Pope, archbishop of Canterbury to meet for first time

Pope Francis and Archbishop of Canterbury Justin Welby will meet on Friday for the first time since the two men became the heads of their respective churches in March, the Vatican said.

Welby, the leader of the world's 80 million Anglicans, will also visit the tombs of St Peter and John Paul II at St Peter's Basilica, the Vatican said in a statement Monday, adding that he will be accompanied by his wife Caroline.

He will also meet Swiss cardinal Kurt Koch, head of the Vatican's Council for Christian Unity.

Francis's predecessor Benedict XVI enjoyed generally good relations with his Anglican counterpart Rowan Williams, though relations were strained by a Vatican move to make it easier for disaffected Anglicans to switch to the generally more conservative Catholic Church.

Benedict's approval in 2009 of a document to bring Anglicans into the Catholic fold while allowing them to maintain some of their own traditions -- notably the right to marry -- was painted by some as an attempt at reconciliation, while others said Williams was publicly humiliated by the move.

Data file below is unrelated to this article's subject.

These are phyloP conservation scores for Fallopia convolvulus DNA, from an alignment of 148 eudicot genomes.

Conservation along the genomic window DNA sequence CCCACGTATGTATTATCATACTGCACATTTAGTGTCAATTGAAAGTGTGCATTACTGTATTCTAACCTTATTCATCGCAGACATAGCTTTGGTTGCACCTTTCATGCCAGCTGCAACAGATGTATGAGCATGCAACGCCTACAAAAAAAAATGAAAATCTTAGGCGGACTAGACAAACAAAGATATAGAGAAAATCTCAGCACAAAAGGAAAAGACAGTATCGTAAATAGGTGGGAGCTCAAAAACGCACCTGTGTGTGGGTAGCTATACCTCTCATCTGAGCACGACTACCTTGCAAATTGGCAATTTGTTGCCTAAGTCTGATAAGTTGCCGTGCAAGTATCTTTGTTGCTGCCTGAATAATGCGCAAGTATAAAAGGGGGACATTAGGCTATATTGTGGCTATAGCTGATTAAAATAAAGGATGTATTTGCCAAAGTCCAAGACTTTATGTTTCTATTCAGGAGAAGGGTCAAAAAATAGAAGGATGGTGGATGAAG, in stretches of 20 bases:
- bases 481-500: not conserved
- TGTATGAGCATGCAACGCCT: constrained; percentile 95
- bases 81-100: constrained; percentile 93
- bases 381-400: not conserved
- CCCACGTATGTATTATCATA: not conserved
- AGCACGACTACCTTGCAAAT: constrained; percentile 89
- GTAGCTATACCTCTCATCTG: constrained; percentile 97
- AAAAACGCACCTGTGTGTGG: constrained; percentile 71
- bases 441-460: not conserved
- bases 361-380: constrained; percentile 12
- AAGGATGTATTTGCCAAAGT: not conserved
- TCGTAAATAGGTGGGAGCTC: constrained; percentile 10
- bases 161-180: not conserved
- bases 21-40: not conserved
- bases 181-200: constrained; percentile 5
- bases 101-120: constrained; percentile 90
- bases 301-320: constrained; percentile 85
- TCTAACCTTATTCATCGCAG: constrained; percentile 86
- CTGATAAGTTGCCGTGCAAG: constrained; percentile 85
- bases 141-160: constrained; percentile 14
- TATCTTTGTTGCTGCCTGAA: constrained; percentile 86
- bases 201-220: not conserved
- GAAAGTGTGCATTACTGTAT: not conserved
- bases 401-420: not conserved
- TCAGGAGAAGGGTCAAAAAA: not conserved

Anglicans are themselves divided between liberals and conservatives -- principally in Africa -- on issues such as gay rights and women's ordination.

The two churches have been divided since King Henry VIII broke with Rome and set himself up as the head of the new Church of England in 1534.

The Anglican Church does not recognise the authority of the pope, and contests his infallibility, a key tenet of the Roman Catholic Church.

Benedict made a single state visit to Britain in 2010.

Welby missed the March inauguration of Pope Francis as he was on a pilgrimage.